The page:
Forthcoming articles

 


International Journal of Behavioural and Healthcare Research

 

These articles have been peer-reviewed and accepted for publication in IJBHR, but are pending final changes, are not yet published and may not appear here in their final order of publication until they are assigned to issues. Therefore, the content conforms to our standards but the presentation (e.g. typesetting and proof-reading) is not necessarily up to the Inderscience standard. Additionally, titles, authors, abstracts and keywords may change before publication. Articles will not be published until the final proofs are validated by their authors.

 

Forthcoming articles must be purchased for the purposes of research, teaching and private study only. These articles can be cited using the expression "in press". For example: Smith, J. (in press). Article Title. Journal Title.

 

Articles marked with this shopping trolley icon are available for purchase - click on the icon to send an email request to purchase.

 

Articles marked with this Open Access icon are freely available and openly accessible to all without any restriction except the ones stated in their respective CC licenses.

 

Register for our alerting service, which notifies you by email when new issues of IJBHR are published online.

 

We also offer RSS feeds which provide timely updates of tables of contents, newly published articles and calls for papers.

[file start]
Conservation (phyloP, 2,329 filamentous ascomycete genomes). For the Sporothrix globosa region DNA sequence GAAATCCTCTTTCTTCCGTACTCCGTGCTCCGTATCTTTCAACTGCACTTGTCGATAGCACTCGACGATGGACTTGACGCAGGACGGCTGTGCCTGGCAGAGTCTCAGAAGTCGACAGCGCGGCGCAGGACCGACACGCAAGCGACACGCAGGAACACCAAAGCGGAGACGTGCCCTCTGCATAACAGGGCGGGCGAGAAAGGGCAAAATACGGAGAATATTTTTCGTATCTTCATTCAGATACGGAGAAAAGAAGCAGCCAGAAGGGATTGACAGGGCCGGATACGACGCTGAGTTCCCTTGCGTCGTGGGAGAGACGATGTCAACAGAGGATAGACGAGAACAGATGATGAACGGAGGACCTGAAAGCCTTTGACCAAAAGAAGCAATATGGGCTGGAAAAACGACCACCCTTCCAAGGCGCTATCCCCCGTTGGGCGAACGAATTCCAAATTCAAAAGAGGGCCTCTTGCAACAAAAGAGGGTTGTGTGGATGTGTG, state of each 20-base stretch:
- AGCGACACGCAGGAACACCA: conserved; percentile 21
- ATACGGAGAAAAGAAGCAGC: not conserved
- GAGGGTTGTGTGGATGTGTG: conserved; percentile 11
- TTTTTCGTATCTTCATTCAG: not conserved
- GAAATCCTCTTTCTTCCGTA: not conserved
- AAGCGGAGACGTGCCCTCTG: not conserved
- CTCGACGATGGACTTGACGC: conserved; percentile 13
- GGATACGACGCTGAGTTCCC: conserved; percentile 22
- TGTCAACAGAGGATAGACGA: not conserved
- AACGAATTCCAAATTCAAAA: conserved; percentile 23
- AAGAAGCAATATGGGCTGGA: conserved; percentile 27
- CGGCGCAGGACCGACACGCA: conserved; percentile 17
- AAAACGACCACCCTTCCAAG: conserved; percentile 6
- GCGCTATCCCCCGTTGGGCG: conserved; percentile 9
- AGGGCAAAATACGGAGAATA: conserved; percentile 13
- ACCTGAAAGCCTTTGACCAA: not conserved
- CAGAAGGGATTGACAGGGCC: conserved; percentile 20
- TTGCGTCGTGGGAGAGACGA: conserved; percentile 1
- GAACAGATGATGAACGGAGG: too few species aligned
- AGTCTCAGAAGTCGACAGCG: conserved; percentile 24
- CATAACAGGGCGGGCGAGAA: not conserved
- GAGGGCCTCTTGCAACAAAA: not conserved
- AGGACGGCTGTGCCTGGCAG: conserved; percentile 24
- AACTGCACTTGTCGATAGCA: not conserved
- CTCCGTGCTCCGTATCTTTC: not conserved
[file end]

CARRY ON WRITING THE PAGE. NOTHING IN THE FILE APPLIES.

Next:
International Journal of Behavioural and Healthcare Research (3 papers in press)

 

Regular Issues

 

  • Short-term (private) gains at the cost of long-term (public) benefits: child labour in bidi factories of Bangladesh   Order a copy of this article
    by Syed Mahbubur Rahman, Monowar Hossein, Md. Shahedul Alam, Md. Hasan Shahriar, Imtiaj Rasul, A.B.M. Zubair 
    Abstract: Child labour deprives children from their usual childhood activities. International conventions strictly restrict children from working in hazardous occupations like bidi production. Bidi factory employment is considered one of the most serious 38 listed hazardous jobs in Bangladesh. Hence, the study aimed at investigating child labour situation in bidi factories in the northern part of Bangladesh. The study followed qualitative research design in an interpretive approach to deduce the phenomena. Observation was the tool to explore working condition inside the factory, along with group discussion, key informant interview and in-depth interview. Four cases were also studied. This study has found that number of actual child labour in bidi factories in Bangladesh is inconclusive; however, around 50-70% of the labours are children. The family, due to poverty, and tobacco industry for financial benefit directly and indirectly are responsible for abundant child labour in bidi factories. Long-term benefits from the children are likely if only the children are raised and nurtured properly. Implementation of laws, measures to reduce demand and supply of bidi and awareness among families are required to reduce the number of child labour. Child impact analysis and longitudinal research may be carried further to analyze the changes in the career of a child when grown up.